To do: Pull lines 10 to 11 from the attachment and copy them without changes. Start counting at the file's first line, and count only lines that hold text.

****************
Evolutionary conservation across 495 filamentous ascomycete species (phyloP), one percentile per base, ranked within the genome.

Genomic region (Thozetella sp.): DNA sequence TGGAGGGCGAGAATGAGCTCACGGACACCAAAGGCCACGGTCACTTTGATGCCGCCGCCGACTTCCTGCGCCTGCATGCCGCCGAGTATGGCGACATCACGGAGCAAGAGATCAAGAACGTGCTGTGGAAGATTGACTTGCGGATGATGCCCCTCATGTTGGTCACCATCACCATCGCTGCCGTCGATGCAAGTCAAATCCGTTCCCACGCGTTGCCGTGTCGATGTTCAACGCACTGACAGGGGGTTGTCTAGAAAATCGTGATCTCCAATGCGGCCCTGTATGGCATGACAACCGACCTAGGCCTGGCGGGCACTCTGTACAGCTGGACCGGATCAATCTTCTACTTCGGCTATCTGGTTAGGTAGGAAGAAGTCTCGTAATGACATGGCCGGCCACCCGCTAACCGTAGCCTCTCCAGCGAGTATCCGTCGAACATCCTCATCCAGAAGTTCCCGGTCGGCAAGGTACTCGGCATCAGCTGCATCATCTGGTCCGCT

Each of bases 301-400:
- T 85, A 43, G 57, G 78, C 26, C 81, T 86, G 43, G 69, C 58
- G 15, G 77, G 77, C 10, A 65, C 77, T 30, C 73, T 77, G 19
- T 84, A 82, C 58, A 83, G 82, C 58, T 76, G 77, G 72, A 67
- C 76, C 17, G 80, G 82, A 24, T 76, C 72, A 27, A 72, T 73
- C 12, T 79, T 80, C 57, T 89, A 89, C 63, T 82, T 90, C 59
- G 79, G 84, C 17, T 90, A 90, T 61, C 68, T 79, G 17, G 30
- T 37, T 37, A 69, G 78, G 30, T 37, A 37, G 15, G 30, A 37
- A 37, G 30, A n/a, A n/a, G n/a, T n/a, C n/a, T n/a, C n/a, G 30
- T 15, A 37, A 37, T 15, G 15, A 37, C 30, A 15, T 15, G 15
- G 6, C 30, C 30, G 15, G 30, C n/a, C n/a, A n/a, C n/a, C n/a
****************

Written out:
- T 37, T 37, A 69, G 78, G 30, T 37, A 37, G 15, G 30, A 37
- A 37, G 30, A n/a, A n/a, G n/a, T n/a, C n/a, T n/a, C n/a, G 30